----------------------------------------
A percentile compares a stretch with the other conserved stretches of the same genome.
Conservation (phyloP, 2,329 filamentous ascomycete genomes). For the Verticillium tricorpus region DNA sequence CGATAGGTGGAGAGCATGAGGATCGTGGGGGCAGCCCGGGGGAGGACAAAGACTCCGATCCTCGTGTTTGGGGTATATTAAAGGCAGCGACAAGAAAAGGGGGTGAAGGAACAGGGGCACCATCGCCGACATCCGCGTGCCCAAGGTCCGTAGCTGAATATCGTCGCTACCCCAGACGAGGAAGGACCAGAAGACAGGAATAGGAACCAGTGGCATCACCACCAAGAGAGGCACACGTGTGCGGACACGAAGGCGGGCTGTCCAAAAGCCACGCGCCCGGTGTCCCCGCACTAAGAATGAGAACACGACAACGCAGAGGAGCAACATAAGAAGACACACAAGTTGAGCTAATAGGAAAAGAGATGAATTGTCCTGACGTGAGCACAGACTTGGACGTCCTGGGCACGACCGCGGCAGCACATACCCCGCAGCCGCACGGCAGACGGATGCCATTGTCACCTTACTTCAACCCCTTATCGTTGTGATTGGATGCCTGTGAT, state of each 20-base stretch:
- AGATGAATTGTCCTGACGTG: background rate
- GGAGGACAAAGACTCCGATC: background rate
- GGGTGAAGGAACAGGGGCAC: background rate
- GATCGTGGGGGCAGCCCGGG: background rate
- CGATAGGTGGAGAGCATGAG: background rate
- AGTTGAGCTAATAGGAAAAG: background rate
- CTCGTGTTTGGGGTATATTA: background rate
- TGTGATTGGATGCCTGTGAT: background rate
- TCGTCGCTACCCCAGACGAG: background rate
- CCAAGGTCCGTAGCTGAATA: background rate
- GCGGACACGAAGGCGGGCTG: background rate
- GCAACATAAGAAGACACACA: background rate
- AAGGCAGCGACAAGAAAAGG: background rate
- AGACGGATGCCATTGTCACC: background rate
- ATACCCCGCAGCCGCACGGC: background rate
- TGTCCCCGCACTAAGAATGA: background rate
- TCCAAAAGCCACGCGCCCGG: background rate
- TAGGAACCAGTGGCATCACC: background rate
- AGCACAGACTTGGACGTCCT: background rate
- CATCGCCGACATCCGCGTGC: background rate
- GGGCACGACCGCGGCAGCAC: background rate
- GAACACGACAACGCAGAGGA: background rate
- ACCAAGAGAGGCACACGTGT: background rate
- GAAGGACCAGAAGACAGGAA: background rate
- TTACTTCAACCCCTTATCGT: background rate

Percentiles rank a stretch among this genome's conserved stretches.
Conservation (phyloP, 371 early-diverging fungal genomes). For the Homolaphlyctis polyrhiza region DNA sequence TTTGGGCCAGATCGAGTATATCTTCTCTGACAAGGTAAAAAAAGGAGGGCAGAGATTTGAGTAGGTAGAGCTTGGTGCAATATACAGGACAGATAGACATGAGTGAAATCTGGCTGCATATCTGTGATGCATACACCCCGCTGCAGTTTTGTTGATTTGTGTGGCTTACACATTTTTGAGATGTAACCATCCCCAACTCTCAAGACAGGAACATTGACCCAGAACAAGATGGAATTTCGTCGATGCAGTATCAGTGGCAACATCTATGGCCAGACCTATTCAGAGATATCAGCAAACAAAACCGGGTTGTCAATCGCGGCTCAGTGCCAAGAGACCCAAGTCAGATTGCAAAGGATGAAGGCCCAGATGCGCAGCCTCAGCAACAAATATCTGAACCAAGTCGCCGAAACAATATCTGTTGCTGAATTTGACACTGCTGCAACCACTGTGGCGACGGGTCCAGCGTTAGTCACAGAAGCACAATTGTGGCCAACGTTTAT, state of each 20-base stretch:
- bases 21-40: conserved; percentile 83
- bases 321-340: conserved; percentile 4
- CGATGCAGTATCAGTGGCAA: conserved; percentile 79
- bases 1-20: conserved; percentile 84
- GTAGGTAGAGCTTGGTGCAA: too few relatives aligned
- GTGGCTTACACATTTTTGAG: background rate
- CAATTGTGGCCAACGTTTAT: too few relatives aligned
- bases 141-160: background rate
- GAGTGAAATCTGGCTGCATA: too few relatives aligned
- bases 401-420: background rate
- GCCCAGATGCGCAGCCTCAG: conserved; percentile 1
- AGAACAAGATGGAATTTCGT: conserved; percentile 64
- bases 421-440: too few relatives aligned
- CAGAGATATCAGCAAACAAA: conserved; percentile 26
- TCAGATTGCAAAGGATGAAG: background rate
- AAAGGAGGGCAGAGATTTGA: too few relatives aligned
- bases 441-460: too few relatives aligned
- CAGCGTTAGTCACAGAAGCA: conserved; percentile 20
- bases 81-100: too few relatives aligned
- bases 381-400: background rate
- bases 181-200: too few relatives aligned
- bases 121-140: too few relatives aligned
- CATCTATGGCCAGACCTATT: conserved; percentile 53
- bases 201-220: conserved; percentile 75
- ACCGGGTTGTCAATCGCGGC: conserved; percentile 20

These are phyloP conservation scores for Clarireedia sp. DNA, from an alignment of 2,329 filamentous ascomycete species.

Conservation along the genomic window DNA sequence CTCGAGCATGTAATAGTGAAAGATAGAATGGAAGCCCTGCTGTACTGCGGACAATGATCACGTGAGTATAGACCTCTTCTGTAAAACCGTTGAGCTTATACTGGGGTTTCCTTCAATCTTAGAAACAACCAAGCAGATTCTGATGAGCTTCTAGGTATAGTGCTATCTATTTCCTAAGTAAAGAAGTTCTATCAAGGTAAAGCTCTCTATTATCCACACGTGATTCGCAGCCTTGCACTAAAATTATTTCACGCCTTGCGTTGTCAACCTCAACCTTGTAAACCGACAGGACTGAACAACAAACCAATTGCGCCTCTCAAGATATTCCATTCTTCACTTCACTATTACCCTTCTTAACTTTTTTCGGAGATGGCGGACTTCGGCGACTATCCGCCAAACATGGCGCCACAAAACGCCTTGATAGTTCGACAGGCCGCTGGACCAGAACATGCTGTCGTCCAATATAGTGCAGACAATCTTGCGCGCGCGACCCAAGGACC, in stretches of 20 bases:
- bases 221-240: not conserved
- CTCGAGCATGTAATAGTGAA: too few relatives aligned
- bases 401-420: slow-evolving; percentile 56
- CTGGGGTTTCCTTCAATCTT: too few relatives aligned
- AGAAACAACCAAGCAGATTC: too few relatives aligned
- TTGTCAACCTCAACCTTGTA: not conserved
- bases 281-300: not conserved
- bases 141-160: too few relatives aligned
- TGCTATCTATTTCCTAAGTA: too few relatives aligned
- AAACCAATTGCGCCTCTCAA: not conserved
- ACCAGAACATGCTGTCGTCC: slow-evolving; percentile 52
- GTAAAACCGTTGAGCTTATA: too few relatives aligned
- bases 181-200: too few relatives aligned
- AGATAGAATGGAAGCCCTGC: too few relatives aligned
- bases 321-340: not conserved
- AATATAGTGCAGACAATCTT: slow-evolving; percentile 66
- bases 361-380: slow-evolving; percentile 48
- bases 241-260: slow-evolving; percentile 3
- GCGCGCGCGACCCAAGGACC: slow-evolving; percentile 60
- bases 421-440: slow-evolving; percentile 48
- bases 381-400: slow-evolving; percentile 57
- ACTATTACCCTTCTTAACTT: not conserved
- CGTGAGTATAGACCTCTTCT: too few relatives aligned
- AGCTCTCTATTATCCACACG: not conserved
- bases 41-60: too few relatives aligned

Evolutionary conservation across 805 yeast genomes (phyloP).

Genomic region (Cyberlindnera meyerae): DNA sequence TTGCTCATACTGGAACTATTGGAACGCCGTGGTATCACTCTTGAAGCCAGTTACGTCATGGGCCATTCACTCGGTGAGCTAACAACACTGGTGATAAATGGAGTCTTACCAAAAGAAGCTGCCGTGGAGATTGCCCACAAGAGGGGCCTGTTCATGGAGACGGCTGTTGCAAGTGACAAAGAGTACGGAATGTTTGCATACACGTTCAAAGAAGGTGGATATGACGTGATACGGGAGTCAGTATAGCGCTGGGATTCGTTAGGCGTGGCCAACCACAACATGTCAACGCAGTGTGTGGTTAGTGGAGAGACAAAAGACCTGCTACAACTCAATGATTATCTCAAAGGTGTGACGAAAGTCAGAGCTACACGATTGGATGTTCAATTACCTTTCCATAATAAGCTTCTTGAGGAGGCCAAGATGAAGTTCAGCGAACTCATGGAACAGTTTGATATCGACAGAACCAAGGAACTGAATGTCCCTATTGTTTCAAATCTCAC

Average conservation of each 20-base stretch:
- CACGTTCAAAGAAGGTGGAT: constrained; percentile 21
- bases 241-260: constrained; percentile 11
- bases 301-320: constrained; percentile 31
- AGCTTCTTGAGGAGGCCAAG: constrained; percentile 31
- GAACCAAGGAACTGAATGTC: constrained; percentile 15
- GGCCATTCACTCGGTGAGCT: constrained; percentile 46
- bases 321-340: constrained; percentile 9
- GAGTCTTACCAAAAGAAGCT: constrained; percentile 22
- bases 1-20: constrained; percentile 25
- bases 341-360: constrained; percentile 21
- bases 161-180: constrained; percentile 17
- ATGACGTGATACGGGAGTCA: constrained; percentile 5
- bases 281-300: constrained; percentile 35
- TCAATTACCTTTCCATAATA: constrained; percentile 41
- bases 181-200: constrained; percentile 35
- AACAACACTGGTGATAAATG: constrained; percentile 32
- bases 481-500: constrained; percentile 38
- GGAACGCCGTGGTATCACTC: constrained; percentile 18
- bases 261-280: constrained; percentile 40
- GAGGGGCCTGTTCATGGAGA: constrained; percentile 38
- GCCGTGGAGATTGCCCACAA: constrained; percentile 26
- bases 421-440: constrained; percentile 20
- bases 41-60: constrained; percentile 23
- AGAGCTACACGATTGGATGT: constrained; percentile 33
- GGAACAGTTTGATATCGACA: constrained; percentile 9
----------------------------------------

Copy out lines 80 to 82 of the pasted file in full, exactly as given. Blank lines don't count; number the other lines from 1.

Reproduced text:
- AGCTCTCTATTATCCACACG: not conserved
- bases 41-60: too few relatives aligned

Evolutionary conservation across 805 yeast genomes (phyloP).